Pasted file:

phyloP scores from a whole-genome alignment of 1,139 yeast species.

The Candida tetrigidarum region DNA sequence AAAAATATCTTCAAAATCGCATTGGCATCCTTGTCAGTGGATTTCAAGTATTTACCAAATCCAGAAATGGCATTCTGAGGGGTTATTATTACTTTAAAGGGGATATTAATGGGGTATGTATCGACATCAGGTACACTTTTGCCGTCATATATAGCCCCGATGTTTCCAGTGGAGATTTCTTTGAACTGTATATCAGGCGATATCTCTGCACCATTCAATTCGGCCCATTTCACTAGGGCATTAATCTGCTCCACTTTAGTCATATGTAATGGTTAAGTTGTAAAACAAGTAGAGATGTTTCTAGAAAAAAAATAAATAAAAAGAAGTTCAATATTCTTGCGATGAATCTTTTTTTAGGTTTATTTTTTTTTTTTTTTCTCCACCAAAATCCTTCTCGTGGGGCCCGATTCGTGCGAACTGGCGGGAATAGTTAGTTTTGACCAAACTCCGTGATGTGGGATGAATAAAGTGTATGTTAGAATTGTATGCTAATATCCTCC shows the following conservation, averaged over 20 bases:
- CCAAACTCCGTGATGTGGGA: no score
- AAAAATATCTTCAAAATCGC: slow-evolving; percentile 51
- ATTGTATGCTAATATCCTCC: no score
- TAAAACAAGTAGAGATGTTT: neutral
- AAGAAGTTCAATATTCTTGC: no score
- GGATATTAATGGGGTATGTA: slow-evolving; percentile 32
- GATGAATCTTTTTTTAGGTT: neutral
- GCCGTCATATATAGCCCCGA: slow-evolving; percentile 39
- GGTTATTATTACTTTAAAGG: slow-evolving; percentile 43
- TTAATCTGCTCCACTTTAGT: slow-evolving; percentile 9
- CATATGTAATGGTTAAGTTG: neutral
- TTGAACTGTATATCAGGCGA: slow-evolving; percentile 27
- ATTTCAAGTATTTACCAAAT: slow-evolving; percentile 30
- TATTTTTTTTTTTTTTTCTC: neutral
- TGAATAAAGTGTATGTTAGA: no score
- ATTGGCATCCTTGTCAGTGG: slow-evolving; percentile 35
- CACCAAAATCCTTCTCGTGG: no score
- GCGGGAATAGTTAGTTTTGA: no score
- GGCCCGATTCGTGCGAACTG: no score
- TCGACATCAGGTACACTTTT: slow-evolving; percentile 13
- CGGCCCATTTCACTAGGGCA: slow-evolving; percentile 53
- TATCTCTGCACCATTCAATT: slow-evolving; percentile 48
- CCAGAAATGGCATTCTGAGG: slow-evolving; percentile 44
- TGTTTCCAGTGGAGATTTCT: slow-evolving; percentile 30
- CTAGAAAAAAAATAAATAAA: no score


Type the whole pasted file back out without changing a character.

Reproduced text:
phyloP scores from a whole-genome alignment of 1,139 yeast species.

The Candida tetrigidarum region DNA sequence AAAAATATCTTCAAAATCGCATTGGCATCCTTGTCAGTGGATTTCAAGTATTTACCAAATCCAGAAATGGCATTCTGAGGGGTTATTATTACTTTAAAGGGGATATTAATGGGGTATGTATCGACATCAGGTACACTTTTGCCGTCATATATAGCCCCGATGTTTCCAGTGGAGATTTCTTTGAACTGTATATCAGGCGATATCTCTGCACCATTCAATTCGGCCCATTTCACTAGGGCATTAATCTGCTCCACTTTAGTCATATGTAATGGTTAAGTTGTAAAACAAGTAGAGATGTTTCTAGAAAAAAAATAAATAAAAAGAAGTTCAATATTCTTGCGATGAATCTTTTTTTAGGTTTATTTTTTTTTTTTTTTCTCCACCAAAATCCTTCTCGTGGGGCCCGATTCGTGCGAACTGGCGGGAATAGTTAGTTTTGACCAAACTCCGTGATGTGGGATGAATAAAGTGTATGTTAGAATTGTATGCTAATATCCTCC shows the following conservation, averaged over 20 bases:
- CCAAACTCCGTGATGTGGGA: no score
- AAAAATATCTTCAAAATCGC: slow-evolving; percentile 51
- ATTGTATGCTAATATCCTCC: no score
- TAAAACAAGTAGAGATGTTT: neutral
- AAGAAGTTCAATATTCTTGC: no score
- GGATATTAATGGGGTATGTA: slow-evolving; percentile 32
- GATGAATCTTTTTTTAGGTT: neutral
- GCCGTCATATATAGCCCCGA: slow-evolving; percentile 39
- GGTTATTATTACTTTAAAGG: slow-evolving; percentile 43
- TTAATCTGCTCCACTTTAGT: slow-evolving; percentile 9
- CATATGTAATGGTTAAGTTG: neutral
- TTGAACTGTATATCAGGCGA: slow-evolving; percentile 27
- ATTTCAAGTATTTACCAAAT: slow-evolving; percentile 30
- TATTTTTTTTTTTTTTTCTC: neutral
- TGAATAAAGTGTATGTTAGA: no score
- ATTGGCATCCTTGTCAGTGG: slow-evolving; percentile 35
- CACCAAAATCCTTCTCGTGG: no score
- GCGGGAATAGTTAGTTTTGA: no score
- GGCCCGATTCGTGCGAACTG: no score
- TCGACATCAGGTACACTTTT: slow-evolving; percentile 13
- CGGCCCATTTCACTAGGGCA: slow-evolving; percentile 53
- TATCTCTGCACCATTCAATT: slow-evolving; percentile 48
- CCAGAAATGGCATTCTGAGG: slow-evolving; percentile 44
- TGTTTCCAGTGGAGATTTCT: slow-evolving; percentile 30
- CTAGAAAAAAAATAAATAAA: no score